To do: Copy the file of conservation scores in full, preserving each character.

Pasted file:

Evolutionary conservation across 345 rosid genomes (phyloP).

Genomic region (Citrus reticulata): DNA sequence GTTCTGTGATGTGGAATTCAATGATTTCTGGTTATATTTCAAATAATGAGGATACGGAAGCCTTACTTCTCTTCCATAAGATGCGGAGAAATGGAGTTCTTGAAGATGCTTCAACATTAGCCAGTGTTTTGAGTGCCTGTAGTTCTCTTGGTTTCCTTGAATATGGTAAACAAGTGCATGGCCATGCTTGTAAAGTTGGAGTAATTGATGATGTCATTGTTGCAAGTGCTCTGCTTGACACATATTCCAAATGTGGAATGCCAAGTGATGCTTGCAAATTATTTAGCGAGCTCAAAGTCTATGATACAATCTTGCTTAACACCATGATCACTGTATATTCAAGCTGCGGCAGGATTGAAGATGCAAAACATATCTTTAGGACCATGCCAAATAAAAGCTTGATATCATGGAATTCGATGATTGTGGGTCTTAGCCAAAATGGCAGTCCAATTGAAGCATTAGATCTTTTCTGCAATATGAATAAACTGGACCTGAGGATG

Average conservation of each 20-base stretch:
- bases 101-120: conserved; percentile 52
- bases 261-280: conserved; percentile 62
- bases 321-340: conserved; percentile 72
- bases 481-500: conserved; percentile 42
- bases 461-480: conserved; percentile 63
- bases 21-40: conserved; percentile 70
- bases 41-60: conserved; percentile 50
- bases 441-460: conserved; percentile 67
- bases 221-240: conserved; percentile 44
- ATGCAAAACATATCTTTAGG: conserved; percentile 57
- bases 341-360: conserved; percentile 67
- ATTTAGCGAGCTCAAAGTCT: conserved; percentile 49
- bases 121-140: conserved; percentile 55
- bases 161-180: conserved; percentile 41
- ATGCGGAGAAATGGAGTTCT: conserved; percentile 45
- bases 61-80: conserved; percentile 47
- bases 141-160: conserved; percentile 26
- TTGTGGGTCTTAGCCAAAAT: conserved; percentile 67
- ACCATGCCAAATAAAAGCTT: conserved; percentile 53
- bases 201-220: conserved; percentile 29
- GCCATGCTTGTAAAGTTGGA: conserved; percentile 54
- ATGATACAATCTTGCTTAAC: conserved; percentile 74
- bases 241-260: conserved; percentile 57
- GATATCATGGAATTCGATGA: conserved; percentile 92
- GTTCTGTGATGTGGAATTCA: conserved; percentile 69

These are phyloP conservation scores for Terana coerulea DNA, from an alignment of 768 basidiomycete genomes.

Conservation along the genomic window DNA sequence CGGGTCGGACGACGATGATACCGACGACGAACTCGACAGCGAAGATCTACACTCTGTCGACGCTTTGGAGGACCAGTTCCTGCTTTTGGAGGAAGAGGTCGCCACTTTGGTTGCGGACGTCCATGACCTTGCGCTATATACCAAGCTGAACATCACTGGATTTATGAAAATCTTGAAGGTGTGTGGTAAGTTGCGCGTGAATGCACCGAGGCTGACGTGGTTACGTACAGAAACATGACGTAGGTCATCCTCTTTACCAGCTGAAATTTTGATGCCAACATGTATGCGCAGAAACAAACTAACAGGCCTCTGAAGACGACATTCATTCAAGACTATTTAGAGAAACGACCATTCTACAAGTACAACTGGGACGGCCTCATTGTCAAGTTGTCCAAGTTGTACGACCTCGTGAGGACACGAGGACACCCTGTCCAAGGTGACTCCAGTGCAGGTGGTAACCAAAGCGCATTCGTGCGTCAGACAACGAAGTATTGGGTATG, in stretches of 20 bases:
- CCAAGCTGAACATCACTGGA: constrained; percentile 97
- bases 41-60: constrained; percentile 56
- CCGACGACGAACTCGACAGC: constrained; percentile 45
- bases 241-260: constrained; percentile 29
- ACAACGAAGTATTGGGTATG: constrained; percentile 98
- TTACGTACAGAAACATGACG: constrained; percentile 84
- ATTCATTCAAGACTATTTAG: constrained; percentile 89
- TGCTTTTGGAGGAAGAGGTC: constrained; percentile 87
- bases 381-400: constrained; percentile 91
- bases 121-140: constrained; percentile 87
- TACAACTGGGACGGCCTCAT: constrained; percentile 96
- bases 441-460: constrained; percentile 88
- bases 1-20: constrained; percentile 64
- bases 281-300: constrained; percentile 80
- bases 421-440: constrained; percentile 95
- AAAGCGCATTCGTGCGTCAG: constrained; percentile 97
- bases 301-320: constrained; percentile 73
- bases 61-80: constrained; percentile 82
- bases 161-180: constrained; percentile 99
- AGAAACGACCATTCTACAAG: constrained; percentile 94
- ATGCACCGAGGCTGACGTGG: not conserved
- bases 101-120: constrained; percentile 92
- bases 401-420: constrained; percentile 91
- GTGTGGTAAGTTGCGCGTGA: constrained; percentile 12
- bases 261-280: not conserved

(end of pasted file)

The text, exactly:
Evolutionary conservation across 345 rosid genomes (phyloP).

Genomic region (Citrus reticulata): DNA sequence GTTCTGTGATGTGGAATTCAATGATTTCTGGTTATATTTCAAATAATGAGGATACGGAAGCCTTACTTCTCTTCCATAAGATGCGGAGAAATGGAGTTCTTGAAGATGCTTCAACATTAGCCAGTGTTTTGAGTGCCTGTAGTTCTCTTGGTTTCCTTGAATATGGTAAACAAGTGCATGGCCATGCTTGTAAAGTTGGAGTAATTGATGATGTCATTGTTGCAAGTGCTCTGCTTGACACATATTCCAAATGTGGAATGCCAAGTGATGCTTGCAAATTATTTAGCGAGCTCAAAGTCTATGATACAATCTTGCTTAACACCATGATCACTGTATATTCAAGCTGCGGCAGGATTGAAGATGCAAAACATATCTTTAGGACCATGCCAAATAAAAGCTTGATATCATGGAATTCGATGATTGTGGGTCTTAGCCAAAATGGCAGTCCAATTGAAGCATTAGATCTTTTCTGCAATATGAATAAACTGGACCTGAGGATG

Average conservation of each 20-base stretch:
- bases 101-120: conserved; percentile 52
- bases 261-280: conserved; percentile 62
- bases 321-340: conserved; percentile 72
- bases 481-500: conserved; percentile 42
- bases 461-480: conserved; percentile 63
- bases 21-40: conserved; percentile 70
- bases 41-60: conserved; percentile 50
- bases 441-460: conserved; percentile 67
- bases 221-240: conserved; percentile 44
- ATGCAAAACATATCTTTAGG: conserved; percentile 57
- bases 341-360: conserved; percentile 67
- ATTTAGCGAGCTCAAAGTCT: conserved; percentile 49
- bases 121-140: conserved; percentile 55
- bases 161-180: conserved; percentile 41
- ATGCGGAGAAATGGAGTTCT: conserved; percentile 45
- bases 61-80: conserved; percentile 47
- bases 141-160: conserved; percentile 26
- TTGTGGGTCTTAGCCAAAAT: conserved; percentile 67
- ACCATGCCAAATAAAAGCTT: conserved; percentile 53
- bases 201-220: conserved; percentile 29
- GCCATGCTTGTAAAGTTGGA: conserved; percentile 54
- ATGATACAATCTTGCTTAAC: conserved; percentile 74
- bases 241-260: conserved; percentile 57
- GATATCATGGAATTCGATGA: conserved; percentile 92
- GTTCTGTGATGTGGAATTCA: conserved; percentile 69

These are phyloP conservation scores for Terana coerulea DNA, from an alignment of 768 basidiomycete genomes.

Conservation along the genomic window DNA sequence CGGGTCGGACGACGATGATACCGACGACGAACTCGACAGCGAAGATCTACACTCTGTCGACGCTTTGGAGGACCAGTTCCTGCTTTTGGAGGAAGAGGTCGCCACTTTGGTTGCGGACGTCCATGACCTTGCGCTATATACCAAGCTGAACATCACTGGATTTATGAAAATCTTGAAGGTGTGTGGTAAGTTGCGCGTGAATGCACCGAGGCTGACGTGGTTACGTACAGAAACATGACGTAGGTCATCCTCTTTACCAGCTGAAATTTTGATGCCAACATGTATGCGCAGAAACAAACTAACAGGCCTCTGAAGACGACATTCATTCAAGACTATTTAGAGAAACGACCATTCTACAAGTACAACTGGGACGGCCTCATTGTCAAGTTGTCCAAGTTGTACGACCTCGTGAGGACACGAGGACACCCTGTCCAAGGTGACTCCAGTGCAGGTGGTAACCAAAGCGCATTCGTGCGTCAGACAACGAAGTATTGGGTATG, in stretches of 20 bases:
- CCAAGCTGAACATCACTGGA: constrained; percentile 97
- bases 41-60: constrained; percentile 56
- CCGACGACGAACTCGACAGC: constrained; percentile 45
- bases 241-260: constrained; percentile 29
- ACAACGAAGTATTGGGTATG: constrained; percentile 98
- TTACGTACAGAAACATGACG: constrained; percentile 84
- ATTCATTCAAGACTATTTAG: constrained; percentile 89
- TGCTTTTGGAGGAAGAGGTC: constrained; percentile 87
- bases 381-400: constrained; percentile 91
- bases 121-140: constrained; percentile 87
- TACAACTGGGACGGCCTCAT: constrained; percentile 96
- bases 441-460: constrained; percentile 88
- bases 1-20: constrained; percentile 64
- bases 281-300: constrained; percentile 80
- bases 421-440: constrained; percentile 95
- AAAGCGCATTCGTGCGTCAG: constrained; percentile 97
- bases 301-320: constrained; percentile 73
- bases 61-80: constrained; percentile 82
- bases 161-180: constrained; percentile 99
- AGAAACGACCATTCTACAAG: constrained; percentile 94
- ATGCACCGAGGCTGACGTGG: not conserved
- bases 101-120: constrained; percentile 92
- bases 401-420: constrained; percentile 91
- GTGTGGTAAGTTGCGCGTGA: constrained; percentile 12
- bases 261-280: not conserved